Literature in our Lives : Talking About Texts from Shakespeare to Philip Pullman book cover
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Literature in our Lives
Talking About Texts from Shakespeare to Philip Pullman





ISBN 9780367189341
Published February 13, 2020 by Routledge
210 Pages

 
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Book Description

This book recreates in written form seventeen of the most popular, frankly personal and engaging lectures on literature given by the award-winning teacher Richard Jacobs, who has been working with students for over forty years. This is a book written for students, whether starting their studies or more experienced, and also for all lovers of literature. At its heart is the conviction that reading, thinking about, and writing or talking about literature involves us all personally: texts talk to us intimately and urgently, inviting us to talk back, intervening in and changing our lives.

These lectures discuss, in an open but richly informed way, a wide range of texts that are regularly studied and enjoyed. They model what it means to be excited about reading and studying literature, and how the study of literature can be life-changing - perhaps even with the effect of changing the lives of readers of this eloquent and remarkable book.

Table of Contents

Introduction

  1. The myth of the Fall and its impact: Pullman, Lewis and others
  2. Claribel’s story: a few thoughts on gender, race and colonialism in The Tempest
  3. Wuthering Heights: myth and the wounds of loss
  4. Beckett’s Waiting for Godot: transforming lives
  5. Great Expectations: intertextualities, endings and life after plot
  6. Emily Dickinson: ‘And then the windows failed’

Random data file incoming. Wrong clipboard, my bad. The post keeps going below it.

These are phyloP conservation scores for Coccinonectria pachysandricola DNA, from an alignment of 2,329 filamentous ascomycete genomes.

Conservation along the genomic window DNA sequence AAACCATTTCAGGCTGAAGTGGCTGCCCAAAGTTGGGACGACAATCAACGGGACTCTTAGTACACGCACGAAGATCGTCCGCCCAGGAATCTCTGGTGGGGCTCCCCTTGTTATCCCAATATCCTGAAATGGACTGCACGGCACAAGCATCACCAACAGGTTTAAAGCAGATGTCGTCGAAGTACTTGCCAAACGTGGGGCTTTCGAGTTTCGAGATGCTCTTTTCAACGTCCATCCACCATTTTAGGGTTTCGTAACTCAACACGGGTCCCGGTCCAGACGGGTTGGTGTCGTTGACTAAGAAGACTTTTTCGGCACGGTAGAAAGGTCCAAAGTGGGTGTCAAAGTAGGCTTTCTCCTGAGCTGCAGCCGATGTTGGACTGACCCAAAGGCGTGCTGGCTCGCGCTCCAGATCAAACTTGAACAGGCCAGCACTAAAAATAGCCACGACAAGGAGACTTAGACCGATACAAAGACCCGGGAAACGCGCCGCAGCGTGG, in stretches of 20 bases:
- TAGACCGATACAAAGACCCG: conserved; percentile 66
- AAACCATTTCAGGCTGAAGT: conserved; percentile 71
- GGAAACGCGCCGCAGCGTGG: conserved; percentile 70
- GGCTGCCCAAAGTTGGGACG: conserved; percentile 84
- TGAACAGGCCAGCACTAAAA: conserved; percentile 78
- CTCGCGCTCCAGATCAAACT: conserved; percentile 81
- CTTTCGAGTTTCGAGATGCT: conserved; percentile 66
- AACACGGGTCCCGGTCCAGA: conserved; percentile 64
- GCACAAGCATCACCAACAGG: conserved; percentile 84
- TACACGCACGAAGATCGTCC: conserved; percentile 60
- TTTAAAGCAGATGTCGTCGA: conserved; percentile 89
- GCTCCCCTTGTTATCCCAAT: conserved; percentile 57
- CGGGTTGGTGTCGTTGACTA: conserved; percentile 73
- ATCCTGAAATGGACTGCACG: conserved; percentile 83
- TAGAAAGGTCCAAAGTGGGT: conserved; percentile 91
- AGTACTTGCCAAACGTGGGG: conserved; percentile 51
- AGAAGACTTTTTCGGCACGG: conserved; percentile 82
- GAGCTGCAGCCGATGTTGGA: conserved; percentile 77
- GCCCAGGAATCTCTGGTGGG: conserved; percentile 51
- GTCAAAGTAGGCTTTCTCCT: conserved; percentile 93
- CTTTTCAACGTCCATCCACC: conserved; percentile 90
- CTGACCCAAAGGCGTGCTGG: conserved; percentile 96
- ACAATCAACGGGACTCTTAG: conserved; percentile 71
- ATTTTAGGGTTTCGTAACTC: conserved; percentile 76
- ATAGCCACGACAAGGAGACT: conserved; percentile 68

7. Emma: rhetoric, irony and the reader’s assault course
  8. Dorian Gray: ‘queering’ the text
  9. The Fallen Woman: Emma Bovary and (many) others
  10. Two transgressive American women: Kate Chopin, Charlotte Perkins Gilman
  11. Hamlet / Lear: realism / modernism
  12. John Keats: three (or is it two?) poems and thoughts on ‘late style’
  13. Republicanism, regicide and ‘The Musgrave Ritual’
  14. Jean Rhys: her texts from the 1930s
  15. Twelfth Night: Dream-Gift
  16. Please read Proust
  17. Paradise Lost: radical politics, gender and education

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Author(s)

Biography

Richard Jacobs is an Honorary Fellow at the University of Brighton, School of Humanities, where he was subject leader for literature and Principal Lecturer for many years and where he received teaching excellence awards. His publications include A Beginner’s Guide to Critical Reading: An Anthology of Literary Texts (Routledge), Teaching Narrative (Palgrave), chapters on the 20th century novel (Penguin and Palgrave), editions for Penguin Classics, articles on literature and the teaching of literature, and several reviews.

Reviews

"In this intimate, accessible and passionate book, Richard Jacobs shows us why reading literature matters and how it can change our lives." -- Will Norman, University of Kent

"Richard Jacobs’ lectures give personal warmth to critical expertise. Literature in Our Lives is a wonderful model of how to think about literature. This book provides an approachable introduction for beginners and a stimulating companion for advanced literary scholars." -- Rachel Trousdale, Framingham State University

"The studies published here, while impeccably rigorous and forensic, have a deeply appealing thread of personal memories and enthusiasm…Literature in our Lives is a reminder of the best tradition of literary criticism, an ongoing conversation, and recalled for me the memorable lessons, tutorials and lectures that helped me to find the place that literature has in my own life. I would warmly recommend the book to anyone wishing to see the kind of directions literary discussions can take." -- Malcolm Hebron, The Use of English 72.2

"As a lucid model of assured and inspiring close reading which resolutely connects together critical interpretation with our own lives, [this book] is perfectly pitched for both sixth-formers and university students. I think it’s a book to reinvigorate all of us who want to learn, or to teach how to read well." -- Sean McEvoy, Teaching English